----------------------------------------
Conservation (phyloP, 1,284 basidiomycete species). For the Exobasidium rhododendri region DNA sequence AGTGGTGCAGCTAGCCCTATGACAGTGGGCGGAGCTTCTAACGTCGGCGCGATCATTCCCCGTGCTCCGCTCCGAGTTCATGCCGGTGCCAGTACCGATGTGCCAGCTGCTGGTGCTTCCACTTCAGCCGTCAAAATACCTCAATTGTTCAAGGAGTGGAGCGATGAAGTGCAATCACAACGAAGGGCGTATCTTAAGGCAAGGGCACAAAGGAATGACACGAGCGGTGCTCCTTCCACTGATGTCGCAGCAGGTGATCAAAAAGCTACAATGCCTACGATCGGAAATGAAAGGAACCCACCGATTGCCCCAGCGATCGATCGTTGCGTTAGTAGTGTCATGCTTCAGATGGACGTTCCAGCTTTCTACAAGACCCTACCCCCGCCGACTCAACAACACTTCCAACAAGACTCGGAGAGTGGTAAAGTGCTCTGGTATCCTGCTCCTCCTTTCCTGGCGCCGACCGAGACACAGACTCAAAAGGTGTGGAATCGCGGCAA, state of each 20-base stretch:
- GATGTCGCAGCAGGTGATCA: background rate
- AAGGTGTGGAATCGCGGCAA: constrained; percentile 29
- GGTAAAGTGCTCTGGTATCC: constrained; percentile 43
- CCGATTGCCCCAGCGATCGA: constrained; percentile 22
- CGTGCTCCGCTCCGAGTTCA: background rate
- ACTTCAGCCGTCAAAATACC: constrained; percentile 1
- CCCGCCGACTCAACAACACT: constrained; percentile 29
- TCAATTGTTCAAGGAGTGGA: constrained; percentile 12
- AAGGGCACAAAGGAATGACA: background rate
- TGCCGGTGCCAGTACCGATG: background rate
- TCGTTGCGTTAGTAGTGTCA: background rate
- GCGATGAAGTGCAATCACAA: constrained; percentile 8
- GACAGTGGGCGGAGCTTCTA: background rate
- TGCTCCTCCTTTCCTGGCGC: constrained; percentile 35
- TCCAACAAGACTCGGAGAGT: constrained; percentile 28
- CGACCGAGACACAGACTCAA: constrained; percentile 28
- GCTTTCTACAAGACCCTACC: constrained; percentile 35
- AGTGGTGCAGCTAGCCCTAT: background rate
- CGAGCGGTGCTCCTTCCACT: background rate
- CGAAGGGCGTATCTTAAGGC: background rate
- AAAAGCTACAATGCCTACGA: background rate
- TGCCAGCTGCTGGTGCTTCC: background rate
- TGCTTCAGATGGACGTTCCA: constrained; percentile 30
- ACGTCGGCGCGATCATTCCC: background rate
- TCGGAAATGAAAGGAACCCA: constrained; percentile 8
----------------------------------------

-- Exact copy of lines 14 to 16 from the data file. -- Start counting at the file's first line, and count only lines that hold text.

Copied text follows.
- GACAGTGGGCGGAGCTTCTA: background rate
- TGCTCCTCCTTTCCTGGCGC: constrained; percentile 35
- TCCAACAAGACTCGGAGAGT: constrained; percentile 28